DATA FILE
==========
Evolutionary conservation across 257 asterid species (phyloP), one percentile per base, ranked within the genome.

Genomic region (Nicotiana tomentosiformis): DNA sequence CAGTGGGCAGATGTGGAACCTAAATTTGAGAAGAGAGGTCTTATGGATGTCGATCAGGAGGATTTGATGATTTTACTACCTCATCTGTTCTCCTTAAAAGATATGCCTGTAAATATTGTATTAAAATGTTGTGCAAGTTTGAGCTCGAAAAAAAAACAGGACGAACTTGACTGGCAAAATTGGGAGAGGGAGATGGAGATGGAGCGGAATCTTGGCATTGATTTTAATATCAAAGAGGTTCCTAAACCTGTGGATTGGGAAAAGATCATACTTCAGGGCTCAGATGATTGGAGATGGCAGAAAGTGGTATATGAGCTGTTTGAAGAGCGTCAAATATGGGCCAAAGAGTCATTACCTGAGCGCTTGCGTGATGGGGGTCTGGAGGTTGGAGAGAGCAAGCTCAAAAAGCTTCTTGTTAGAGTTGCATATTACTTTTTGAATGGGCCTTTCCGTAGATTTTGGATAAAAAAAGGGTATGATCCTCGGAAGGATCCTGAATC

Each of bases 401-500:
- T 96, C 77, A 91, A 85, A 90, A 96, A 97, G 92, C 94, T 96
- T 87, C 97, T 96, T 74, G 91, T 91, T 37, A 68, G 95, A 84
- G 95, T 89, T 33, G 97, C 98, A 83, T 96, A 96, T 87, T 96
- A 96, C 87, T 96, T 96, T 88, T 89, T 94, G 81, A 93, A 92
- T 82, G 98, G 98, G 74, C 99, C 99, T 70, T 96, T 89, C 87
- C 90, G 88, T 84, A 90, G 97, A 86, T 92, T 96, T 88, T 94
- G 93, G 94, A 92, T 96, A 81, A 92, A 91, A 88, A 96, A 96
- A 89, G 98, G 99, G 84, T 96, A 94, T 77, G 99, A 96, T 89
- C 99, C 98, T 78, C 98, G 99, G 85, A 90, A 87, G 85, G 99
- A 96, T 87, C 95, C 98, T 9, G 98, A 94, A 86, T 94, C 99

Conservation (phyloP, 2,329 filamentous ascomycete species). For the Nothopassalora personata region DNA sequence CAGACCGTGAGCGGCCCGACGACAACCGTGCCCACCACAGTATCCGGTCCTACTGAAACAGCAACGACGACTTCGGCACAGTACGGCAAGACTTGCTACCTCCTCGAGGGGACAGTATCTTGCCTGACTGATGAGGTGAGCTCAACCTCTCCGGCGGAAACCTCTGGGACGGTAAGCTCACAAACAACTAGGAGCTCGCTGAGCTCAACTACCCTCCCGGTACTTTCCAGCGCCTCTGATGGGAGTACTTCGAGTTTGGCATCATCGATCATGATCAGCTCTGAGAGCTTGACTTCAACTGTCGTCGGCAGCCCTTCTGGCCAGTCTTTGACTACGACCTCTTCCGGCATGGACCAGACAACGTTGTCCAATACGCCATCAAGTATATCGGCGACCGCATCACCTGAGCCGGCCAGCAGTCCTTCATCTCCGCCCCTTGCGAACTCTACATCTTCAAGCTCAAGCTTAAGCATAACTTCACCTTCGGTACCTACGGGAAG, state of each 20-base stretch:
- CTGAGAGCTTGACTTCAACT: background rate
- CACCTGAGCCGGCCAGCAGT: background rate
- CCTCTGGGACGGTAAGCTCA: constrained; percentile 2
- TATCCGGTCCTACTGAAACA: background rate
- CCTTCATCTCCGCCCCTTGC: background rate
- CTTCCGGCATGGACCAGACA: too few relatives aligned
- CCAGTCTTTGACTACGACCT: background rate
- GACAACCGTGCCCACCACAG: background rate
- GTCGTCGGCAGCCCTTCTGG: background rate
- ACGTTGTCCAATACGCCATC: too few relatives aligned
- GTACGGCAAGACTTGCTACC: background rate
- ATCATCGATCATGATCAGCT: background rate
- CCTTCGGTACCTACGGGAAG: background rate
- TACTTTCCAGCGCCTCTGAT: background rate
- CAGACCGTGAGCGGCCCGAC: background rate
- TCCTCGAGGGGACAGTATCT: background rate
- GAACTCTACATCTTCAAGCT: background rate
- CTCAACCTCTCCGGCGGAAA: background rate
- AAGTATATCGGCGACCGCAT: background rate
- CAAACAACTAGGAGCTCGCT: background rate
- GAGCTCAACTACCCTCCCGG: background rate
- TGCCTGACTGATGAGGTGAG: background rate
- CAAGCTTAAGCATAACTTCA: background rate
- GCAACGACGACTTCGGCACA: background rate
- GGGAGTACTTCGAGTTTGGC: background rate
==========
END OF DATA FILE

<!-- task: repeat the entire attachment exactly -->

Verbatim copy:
Evolutionary conservation across 257 asterid species (phyloP), one percentile per base, ranked within the genome.

Genomic region (Nicotiana tomentosiformis): DNA sequence CAGTGGGCAGATGTGGAACCTAAATTTGAGAAGAGAGGTCTTATGGATGTCGATCAGGAGGATTTGATGATTTTACTACCTCATCTGTTCTCCTTAAAAGATATGCCTGTAAATATTGTATTAAAATGTTGTGCAAGTTTGAGCTCGAAAAAAAAACAGGACGAACTTGACTGGCAAAATTGGGAGAGGGAGATGGAGATGGAGCGGAATCTTGGCATTGATTTTAATATCAAAGAGGTTCCTAAACCTGTGGATTGGGAAAAGATCATACTTCAGGGCTCAGATGATTGGAGATGGCAGAAAGTGGTATATGAGCTGTTTGAAGAGCGTCAAATATGGGCCAAAGAGTCATTACCTGAGCGCTTGCGTGATGGGGGTCTGGAGGTTGGAGAGAGCAAGCTCAAAAAGCTTCTTGTTAGAGTTGCATATTACTTTTTGAATGGGCCTTTCCGTAGATTTTGGATAAAAAAAGGGTATGATCCTCGGAAGGATCCTGAATC

Each of bases 401-500:
- T 96, C 77, A 91, A 85, A 90, A 96, A 97, G 92, C 94, T 96
- T 87, C 97, T 96, T 74, G 91, T 91, T 37, A 68, G 95, A 84
- G 95, T 89, T 33, G 97, C 98, A 83, T 96, A 96, T 87, T 96
- A 96, C 87, T 96, T 96, T 88, T 89, T 94, G 81, A 93, A 92
- T 82, G 98, G 98, G 74, C 99, C 99, T 70, T 96, T 89, C 87
- C 90, G 88, T 84, A 90, G 97, A 86, T 92, T 96, T 88, T 94
- G 93, G 94, A 92, T 96, A 81, A 92, A 91, A 88, A 96, A 96
- A 89, G 98, G 99, G 84, T 96, A 94, T 77, G 99, A 96, T 89
- C 99, C 98, T 78, C 98, G 99, G 85, A 90, A 87, G 85, G 99
- A 96, T 87, C 95, C 98, T 9, G 98, A 94, A 86, T 94, C 99

Conservation (phyloP, 2,329 filamentous ascomycete species). For the Nothopassalora personata region DNA sequence CAGACCGTGAGCGGCCCGACGACAACCGTGCCCACCACAGTATCCGGTCCTACTGAAACAGCAACGACGACTTCGGCACAGTACGGCAAGACTTGCTACCTCCTCGAGGGGACAGTATCTTGCCTGACTGATGAGGTGAGCTCAACCTCTCCGGCGGAAACCTCTGGGACGGTAAGCTCACAAACAACTAGGAGCTCGCTGAGCTCAACTACCCTCCCGGTACTTTCCAGCGCCTCTGATGGGAGTACTTCGAGTTTGGCATCATCGATCATGATCAGCTCTGAGAGCTTGACTTCAACTGTCGTCGGCAGCCCTTCTGGCCAGTCTTTGACTACGACCTCTTCCGGCATGGACCAGACAACGTTGTCCAATACGCCATCAAGTATATCGGCGACCGCATCACCTGAGCCGGCCAGCAGTCCTTCATCTCCGCCCCTTGCGAACTCTACATCTTCAAGCTCAAGCTTAAGCATAACTTCACCTTCGGTACCTACGGGAAG, state of each 20-base stretch:
- CTGAGAGCTTGACTTCAACT: background rate
- CACCTGAGCCGGCCAGCAGT: background rate
- CCTCTGGGACGGTAAGCTCA: constrained; percentile 2
- TATCCGGTCCTACTGAAACA: background rate
- CCTTCATCTCCGCCCCTTGC: background rate
- CTTCCGGCATGGACCAGACA: too few relatives aligned
- CCAGTCTTTGACTACGACCT: background rate
- GACAACCGTGCCCACCACAG: background rate
- GTCGTCGGCAGCCCTTCTGG: background rate
- ACGTTGTCCAATACGCCATC: too few relatives aligned
- GTACGGCAAGACTTGCTACC: background rate
- ATCATCGATCATGATCAGCT: background rate
- CCTTCGGTACCTACGGGAAG: background rate
- TACTTTCCAGCGCCTCTGAT: background rate
- CAGACCGTGAGCGGCCCGAC: background rate
- TCCTCGAGGGGACAGTATCT: background rate
- GAACTCTACATCTTCAAGCT: background rate
- CTCAACCTCTCCGGCGGAAA: background rate
- AAGTATATCGGCGACCGCAT: background rate
- CAAACAACTAGGAGCTCGCT: background rate
- GAGCTCAACTACCCTCCCGG: background rate
- TGCCTGACTGATGAGGTGAG: background rate
- CAAGCTTAAGCATAACTTCA: background rate
- GCAACGACGACTTCGGCACA: background rate
- GGGAGTACTTCGAGTTTGGC: background rate